When All Else Fails

Color Revolutions: Argentina Next?

Suspicion grows as Western criticism of Argentina’s nationalization and rebuffing of “rules of global finance” sharpens in tandem with street protests. 

by Tony Cartalucci

Western media agencies have begun enthusiastically covering demonstrations in Argentina’s capital, Buenos Aires. CNN, AP, and the BBC have all covered the protests in equally vague terms, failing to identify the leaders and opposition groups behind them, while BBC in particular recycled “Arab Spring” rhetoric claiming that, “opposition activists used social networks to mobilise the march, which
they said was one of the biggest anti-government protests in a decade.”

The Western media claims the protesters are angry over, “rising inflation, high levels of crime and high-profile corruption cases,” all the identical, vague grievances brought into the streets by Wall Street-backed opposition groups in Venezuela. Underneath these unsubstantiated claims, lies the International Monetary Fund, and threats of sanctions aimed at Argentina’s turning away from the US Dollar and the Wall Street-London dominated international financial order.

And like in Venezuela, a coordinated campaign against the Argentinian government, led by President Cristina Fernandez de Kirchne, has begun in op-eds across the Western media.

The Chicago Tribune in an op-ed titled, “A wrong turn in Buenos Aires: Argentina’s populist economic policies court disaster,” stated:

What a shame to see a country of such great economic promise swerving off the road to prosperity again.

The
latest in a history of unforced errors began in 2007. National
elections ushered in populist President Cristina Fernandez, who has led
her nation to the brink of disaster by refusing to play by the rules of
global finance. She restricted international trade, violated contracts
and pumped out phony data to disguise the soaring inflation her policies
brought about. All the while she scored cheap political points by
blasting the rich countries of the north for their supposed economic
imperialism.

Argentina took a grave step
in May when it nationalized YPF, its main energy company. The takeover,
condemned around the world, forced out Spain’s Grupo Repsol, which owned
a majority stake in YPF. Repsol was providing the engineering know-how
and financial investment to develop Argentina’s massive energy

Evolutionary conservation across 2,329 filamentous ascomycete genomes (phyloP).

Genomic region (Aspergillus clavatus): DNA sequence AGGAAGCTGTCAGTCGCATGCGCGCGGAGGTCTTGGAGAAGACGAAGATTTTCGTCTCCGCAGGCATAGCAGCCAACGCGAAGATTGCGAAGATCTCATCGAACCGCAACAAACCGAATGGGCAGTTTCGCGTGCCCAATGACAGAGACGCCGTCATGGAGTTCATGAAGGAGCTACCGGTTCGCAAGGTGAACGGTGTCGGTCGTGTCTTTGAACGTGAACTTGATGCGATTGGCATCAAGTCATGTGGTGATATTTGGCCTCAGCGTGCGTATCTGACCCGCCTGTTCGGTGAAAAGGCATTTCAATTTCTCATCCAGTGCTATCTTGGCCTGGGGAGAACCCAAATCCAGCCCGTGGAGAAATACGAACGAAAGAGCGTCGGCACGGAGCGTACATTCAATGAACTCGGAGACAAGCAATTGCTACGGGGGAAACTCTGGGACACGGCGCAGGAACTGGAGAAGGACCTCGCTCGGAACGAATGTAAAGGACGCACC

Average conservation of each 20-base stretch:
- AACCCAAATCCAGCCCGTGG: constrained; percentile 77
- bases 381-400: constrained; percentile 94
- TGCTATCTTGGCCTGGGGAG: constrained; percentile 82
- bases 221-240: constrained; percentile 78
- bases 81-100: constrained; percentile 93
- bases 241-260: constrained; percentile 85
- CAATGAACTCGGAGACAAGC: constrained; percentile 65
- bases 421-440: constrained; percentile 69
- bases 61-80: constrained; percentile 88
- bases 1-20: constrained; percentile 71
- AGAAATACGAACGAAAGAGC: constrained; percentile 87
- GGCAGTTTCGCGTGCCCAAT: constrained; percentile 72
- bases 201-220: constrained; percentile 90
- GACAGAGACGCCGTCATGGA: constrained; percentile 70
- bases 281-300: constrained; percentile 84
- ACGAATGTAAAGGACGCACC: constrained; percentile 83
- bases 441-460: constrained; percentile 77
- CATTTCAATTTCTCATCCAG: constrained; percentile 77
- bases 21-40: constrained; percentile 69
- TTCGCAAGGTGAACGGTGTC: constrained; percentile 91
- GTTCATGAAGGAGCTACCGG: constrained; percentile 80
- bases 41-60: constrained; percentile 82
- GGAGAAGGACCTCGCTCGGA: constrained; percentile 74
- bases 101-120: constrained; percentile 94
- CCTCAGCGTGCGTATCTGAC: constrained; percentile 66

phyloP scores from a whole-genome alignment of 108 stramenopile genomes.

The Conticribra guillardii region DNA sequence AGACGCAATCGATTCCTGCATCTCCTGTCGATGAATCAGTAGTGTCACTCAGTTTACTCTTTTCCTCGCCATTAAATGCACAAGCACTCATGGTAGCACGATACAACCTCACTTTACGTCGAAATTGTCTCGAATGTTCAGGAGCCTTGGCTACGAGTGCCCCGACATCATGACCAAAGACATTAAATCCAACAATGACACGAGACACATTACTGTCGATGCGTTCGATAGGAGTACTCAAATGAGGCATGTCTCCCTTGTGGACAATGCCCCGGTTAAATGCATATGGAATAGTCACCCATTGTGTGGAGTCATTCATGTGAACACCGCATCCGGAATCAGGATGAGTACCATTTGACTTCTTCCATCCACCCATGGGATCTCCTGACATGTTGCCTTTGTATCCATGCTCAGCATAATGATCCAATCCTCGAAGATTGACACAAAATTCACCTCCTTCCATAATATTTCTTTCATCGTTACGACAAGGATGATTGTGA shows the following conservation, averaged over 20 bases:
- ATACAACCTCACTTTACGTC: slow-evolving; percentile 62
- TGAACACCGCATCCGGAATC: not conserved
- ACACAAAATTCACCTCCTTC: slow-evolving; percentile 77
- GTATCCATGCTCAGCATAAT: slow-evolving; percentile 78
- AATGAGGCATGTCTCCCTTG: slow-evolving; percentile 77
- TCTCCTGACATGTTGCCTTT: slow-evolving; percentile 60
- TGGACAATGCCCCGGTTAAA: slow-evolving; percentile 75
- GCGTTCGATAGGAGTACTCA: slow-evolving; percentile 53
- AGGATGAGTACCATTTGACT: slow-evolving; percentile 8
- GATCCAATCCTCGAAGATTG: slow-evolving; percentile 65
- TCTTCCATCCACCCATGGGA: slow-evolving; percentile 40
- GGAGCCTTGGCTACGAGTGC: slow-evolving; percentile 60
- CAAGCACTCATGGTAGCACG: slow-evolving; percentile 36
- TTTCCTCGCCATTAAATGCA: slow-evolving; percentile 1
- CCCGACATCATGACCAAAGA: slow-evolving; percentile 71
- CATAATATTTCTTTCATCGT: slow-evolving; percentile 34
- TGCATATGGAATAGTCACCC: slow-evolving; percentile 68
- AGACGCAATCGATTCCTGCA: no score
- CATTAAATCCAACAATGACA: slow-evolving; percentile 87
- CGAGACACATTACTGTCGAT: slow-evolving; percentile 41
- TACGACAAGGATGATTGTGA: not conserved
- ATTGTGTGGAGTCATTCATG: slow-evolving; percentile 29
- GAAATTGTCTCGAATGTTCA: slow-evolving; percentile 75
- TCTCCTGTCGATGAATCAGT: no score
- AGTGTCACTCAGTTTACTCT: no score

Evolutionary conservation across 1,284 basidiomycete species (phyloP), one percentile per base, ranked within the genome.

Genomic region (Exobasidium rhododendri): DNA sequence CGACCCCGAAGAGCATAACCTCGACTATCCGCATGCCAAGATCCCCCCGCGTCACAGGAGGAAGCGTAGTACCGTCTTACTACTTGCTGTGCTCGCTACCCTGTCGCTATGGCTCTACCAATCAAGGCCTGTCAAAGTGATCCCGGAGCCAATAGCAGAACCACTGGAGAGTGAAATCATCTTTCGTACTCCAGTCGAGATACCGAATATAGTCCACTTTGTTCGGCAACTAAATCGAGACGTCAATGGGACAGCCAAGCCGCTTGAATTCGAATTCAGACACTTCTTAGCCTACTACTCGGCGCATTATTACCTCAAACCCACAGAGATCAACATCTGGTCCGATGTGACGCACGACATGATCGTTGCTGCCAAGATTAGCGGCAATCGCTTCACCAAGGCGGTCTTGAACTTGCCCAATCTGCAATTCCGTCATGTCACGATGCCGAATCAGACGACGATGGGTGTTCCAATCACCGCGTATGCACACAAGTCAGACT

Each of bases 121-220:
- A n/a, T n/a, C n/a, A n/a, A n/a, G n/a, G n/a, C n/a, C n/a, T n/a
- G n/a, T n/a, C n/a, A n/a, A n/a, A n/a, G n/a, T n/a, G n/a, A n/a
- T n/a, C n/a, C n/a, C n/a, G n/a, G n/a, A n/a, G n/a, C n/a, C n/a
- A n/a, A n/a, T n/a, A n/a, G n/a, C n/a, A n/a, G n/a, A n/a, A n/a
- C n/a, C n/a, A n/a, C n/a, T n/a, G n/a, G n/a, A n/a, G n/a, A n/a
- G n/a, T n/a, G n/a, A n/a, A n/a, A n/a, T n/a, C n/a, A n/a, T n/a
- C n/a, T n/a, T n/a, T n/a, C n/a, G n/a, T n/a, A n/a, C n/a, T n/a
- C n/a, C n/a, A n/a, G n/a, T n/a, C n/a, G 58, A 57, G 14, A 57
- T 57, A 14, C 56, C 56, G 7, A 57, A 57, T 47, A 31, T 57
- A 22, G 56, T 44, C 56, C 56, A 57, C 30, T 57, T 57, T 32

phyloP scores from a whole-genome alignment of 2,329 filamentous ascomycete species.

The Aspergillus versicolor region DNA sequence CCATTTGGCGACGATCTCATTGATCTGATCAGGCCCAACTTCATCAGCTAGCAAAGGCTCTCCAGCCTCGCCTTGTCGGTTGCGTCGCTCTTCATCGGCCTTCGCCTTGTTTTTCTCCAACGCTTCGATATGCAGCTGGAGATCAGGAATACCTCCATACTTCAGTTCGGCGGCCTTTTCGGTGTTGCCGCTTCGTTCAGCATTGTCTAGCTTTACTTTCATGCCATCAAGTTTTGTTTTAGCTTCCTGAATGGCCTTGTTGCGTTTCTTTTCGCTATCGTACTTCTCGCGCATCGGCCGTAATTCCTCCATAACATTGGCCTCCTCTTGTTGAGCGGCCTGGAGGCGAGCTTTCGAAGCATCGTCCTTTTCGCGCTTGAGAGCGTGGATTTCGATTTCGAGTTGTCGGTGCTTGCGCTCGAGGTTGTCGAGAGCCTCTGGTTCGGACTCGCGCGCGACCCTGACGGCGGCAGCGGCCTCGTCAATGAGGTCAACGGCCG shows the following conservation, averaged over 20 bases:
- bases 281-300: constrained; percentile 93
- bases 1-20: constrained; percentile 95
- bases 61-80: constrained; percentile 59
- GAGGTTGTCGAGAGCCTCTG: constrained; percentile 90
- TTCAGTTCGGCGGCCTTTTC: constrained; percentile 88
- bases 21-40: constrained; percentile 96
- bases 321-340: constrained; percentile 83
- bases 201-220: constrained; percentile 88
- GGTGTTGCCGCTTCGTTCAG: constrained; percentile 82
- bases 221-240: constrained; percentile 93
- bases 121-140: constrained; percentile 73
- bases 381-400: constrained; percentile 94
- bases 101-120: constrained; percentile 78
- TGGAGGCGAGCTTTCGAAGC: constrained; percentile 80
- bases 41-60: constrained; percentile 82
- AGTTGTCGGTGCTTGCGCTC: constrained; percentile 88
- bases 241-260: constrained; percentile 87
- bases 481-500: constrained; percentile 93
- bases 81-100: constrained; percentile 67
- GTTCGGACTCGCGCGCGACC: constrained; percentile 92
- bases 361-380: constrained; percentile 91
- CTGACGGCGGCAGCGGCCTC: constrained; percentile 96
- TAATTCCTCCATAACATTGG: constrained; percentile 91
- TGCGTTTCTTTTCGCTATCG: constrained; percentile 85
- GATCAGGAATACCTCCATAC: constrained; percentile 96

reserves—including the huge Vaca Muerta oil-and-gas find.

Negotiations
to compensate Repsol for Argentina’s asset-grab will end badly for
Argentina. The European Union is likely to impose sanctions. Repsol
wants $10 billion, and it has sent the message to rival energy companies
that it will not permit others to profit from its confiscated assets.
Argentina will have a hard time finding partners to help it develop what
should be a lucrative resource.

The financial coup against Repsol
won strong national support. The approval ratings of Fernandez
temporarily shot up. Even opposition parties backed the move. Government
officials talked about how they had restored Argentina’s dignity by
standing up to foreigners exploiting its natural bounty. Meantime,
Fernandez kept the once-hot economy going by nationalizing private
pension funds, redirecting the money into housing loans, and expanding
welfare programs by decree.

Now Argentina has to pay the price.

What is likely to follow will be coordinated attacks including sanctions, isolation, political attacks, currency attacks, and of course US-engineered unrest in the streets, which can range from protesters merely clogging traffic, to escalating violence triggered by the now notorious “mystery gunmen” used in US unconventional warfare to destabilize, divide, and destroy nations.

 

But also like in Venezuela, if enough awareness can be raised in regards to what the West is doing, and the disingenuous intentions and interests driving opposition groups into the streets, these efforts being used to coerce Argentina back into the Western dominated “world order” articulated by US think-tank policy makers like Robert Kagan as serving “the needs of the United States and its allies, which constructed it,” can ultimately be thwarted.

If you are in Argentina, or are familiar with the opposition groups now demonstrating against the Argentinian government, with knowledge of their leaders, demands, ideology, and affiliations, please contact the Land Destroyer Report at cartalucci@gmail.com. 

 

Article source: http://landdestroyer.blogspot.com/2012/11/color-revolutions-argentina-next.html

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